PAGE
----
The Not Going Out star had recruited the pair for his Edinburgh sketch show, Lee Mack’s Bits, which played the Fringe in 1999 and 2000, when it was nominated for the Perrier award.
He was later approached to be in ITV’s The Sketch Show, which used many of the scripts from the festival shows. He leapt at the chance, even though it meant breaking up the team that proved such a hit in Edinburgh.
In his new autobiography, Mack The Life, he tells how he reacted to the offer to be part of the TV series: ‘Of course I wanted to be in it. Why wouldn’t I want to be in it?
‘Looking back now, many years later, I know the answer to that question. The reason I didn’t want, or shouldn’t have wanted, to be in it was that they didn’t want Dan or Catherine.
‘They wanted to put me together with four other performers, but still use a lot of my sketches. Why didn’t they want the other two? I have absolutely no idea, but if I had to guess it would be because TV people like to tinker.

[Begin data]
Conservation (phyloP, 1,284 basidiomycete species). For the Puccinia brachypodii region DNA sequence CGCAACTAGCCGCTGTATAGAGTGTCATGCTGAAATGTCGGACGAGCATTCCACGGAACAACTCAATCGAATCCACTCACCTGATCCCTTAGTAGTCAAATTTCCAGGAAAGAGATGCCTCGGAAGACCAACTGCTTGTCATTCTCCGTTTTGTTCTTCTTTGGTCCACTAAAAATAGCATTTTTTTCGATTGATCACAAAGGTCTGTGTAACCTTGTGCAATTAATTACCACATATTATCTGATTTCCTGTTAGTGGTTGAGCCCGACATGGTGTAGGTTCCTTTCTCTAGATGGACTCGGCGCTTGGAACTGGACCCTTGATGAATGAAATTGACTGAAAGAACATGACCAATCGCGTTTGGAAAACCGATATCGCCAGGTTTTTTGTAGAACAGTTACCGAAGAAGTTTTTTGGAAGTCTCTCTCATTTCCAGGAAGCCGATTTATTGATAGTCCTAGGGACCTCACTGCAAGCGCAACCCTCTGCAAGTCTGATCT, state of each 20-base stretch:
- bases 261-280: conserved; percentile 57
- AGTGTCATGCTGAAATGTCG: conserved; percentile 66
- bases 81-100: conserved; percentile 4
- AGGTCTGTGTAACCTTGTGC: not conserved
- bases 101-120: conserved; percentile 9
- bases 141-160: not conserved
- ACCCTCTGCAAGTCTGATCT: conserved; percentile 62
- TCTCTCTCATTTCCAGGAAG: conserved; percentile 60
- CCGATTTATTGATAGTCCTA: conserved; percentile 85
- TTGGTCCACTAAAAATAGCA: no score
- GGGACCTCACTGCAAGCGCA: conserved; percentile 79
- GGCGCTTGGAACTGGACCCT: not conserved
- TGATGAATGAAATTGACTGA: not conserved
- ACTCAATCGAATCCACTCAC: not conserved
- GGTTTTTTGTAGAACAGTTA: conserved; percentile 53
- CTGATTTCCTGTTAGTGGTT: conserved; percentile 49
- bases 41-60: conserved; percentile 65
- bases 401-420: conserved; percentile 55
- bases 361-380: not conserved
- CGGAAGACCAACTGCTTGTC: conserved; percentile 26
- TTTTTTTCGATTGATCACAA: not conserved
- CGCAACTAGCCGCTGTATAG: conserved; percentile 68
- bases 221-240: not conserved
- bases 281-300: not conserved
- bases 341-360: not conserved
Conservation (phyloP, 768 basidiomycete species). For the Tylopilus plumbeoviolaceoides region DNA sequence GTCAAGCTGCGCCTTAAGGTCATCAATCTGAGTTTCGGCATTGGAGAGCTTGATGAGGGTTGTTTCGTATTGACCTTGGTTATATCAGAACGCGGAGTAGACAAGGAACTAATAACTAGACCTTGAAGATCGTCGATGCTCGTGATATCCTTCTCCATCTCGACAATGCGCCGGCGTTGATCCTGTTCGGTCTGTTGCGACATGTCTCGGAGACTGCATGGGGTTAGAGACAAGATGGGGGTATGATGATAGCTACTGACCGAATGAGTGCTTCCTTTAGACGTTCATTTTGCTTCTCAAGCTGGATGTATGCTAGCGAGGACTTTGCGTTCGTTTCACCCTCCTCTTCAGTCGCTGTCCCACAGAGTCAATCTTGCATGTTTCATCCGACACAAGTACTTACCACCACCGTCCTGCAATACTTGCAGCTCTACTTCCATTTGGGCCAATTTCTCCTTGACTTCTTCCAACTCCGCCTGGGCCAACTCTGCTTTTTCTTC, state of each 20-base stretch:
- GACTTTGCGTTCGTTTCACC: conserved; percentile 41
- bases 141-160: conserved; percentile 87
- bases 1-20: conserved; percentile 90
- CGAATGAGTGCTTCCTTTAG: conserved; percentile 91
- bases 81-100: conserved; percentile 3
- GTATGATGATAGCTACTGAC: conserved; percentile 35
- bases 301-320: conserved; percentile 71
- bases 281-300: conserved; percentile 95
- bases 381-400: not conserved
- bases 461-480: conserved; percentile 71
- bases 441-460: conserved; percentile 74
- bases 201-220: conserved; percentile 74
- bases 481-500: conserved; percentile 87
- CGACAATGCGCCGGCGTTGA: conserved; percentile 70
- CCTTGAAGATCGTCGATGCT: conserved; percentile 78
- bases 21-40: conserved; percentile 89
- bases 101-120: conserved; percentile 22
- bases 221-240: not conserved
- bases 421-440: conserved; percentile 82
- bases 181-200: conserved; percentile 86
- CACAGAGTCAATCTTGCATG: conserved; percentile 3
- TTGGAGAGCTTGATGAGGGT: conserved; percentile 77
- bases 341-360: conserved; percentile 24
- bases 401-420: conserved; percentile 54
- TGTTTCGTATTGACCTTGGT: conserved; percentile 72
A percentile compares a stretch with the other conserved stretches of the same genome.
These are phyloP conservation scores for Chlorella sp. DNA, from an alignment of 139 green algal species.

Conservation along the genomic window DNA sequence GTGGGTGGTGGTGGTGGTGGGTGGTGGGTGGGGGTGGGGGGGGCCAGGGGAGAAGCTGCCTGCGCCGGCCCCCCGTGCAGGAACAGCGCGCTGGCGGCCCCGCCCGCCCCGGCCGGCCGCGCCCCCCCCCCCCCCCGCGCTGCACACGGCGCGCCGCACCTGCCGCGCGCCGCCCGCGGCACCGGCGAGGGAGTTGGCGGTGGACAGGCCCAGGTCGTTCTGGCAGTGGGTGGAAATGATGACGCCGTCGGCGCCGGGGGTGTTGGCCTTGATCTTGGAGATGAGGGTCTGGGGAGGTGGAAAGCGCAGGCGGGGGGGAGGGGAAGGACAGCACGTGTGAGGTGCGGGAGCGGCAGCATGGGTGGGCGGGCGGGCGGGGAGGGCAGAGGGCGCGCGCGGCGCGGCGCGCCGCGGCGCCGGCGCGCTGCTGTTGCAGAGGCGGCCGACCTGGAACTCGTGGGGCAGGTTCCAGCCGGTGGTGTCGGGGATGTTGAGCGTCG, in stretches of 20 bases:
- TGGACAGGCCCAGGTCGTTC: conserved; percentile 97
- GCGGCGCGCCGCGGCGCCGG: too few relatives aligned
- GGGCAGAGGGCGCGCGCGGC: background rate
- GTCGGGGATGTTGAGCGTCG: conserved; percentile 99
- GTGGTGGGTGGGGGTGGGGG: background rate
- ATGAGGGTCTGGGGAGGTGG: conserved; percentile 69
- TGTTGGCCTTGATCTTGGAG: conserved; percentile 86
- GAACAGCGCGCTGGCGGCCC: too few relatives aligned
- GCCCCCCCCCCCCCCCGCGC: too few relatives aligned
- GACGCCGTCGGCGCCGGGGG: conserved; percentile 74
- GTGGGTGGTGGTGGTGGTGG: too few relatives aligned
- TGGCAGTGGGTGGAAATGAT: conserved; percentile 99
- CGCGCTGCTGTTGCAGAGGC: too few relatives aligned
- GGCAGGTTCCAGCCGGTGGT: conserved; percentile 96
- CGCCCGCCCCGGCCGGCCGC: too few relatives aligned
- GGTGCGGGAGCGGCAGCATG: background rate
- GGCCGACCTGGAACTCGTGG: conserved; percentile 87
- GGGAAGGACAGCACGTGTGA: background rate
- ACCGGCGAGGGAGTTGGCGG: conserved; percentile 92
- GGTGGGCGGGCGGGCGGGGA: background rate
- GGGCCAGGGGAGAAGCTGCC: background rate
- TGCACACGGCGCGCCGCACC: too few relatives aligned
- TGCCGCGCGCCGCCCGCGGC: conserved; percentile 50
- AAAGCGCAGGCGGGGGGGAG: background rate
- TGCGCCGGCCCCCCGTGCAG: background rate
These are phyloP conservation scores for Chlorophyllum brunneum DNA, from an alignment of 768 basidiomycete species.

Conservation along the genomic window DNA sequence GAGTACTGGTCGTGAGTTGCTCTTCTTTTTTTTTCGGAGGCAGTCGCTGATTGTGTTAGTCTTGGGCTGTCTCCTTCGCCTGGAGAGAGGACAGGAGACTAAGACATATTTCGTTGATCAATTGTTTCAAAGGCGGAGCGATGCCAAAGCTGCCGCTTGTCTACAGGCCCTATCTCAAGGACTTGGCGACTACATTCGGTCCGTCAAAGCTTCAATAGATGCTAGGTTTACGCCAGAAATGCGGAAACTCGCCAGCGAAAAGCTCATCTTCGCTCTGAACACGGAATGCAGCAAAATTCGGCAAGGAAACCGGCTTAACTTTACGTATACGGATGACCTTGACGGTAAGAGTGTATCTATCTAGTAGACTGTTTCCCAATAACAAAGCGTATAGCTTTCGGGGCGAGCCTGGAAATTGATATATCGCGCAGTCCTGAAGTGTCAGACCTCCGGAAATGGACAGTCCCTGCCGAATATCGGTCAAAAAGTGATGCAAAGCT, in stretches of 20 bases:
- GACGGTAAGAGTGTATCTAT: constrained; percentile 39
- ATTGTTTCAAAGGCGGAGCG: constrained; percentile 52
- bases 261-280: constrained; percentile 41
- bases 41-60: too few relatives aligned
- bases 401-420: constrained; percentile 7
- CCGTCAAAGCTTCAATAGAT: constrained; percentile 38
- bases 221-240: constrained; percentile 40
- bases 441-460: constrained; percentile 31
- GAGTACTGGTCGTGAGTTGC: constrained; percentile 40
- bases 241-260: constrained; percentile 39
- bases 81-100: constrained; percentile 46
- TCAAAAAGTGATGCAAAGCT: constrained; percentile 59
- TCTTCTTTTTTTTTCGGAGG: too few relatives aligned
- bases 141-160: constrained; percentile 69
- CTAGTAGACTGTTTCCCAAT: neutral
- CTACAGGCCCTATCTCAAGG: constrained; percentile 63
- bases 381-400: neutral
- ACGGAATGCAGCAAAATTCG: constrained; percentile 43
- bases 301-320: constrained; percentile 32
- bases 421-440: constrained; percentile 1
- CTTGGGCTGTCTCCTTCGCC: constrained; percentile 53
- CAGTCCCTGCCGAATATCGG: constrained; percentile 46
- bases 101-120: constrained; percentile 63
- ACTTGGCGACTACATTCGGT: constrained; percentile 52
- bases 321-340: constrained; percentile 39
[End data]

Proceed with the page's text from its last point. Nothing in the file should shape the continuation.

‘I’m not a great believer in regret, but looking back over the last eighteen years of me doing this job, not keeping our sketch show Bits together and jumping at the first offer to put a version of it on telly is probably the biggest mistake I’ve made.
‘Having said that,I was still a relatively new comedian with one pretty forgettable TV show under my belt [he had hosted a Channel 4 stand-up show called Gas], who was being asked by Steve Coogan, one of Britain’s funniest and most successful comedians, to make a telly show. It’s easy to see how tempting it was.’
Mack said that although he enjoyed working on the show – which also starred Tim Vine, Jim Tavare, Karen Taylor and Ronni Ancona – he didn’t like the attitude towards material that led to ‘just one stinker too many allowed through because it was felt that we were doing a “mainstream” show, and so what the heck.’
- Mack The Life has been published by Bantam Press, priced £18.99. Click here to order from Amazon at £10.99.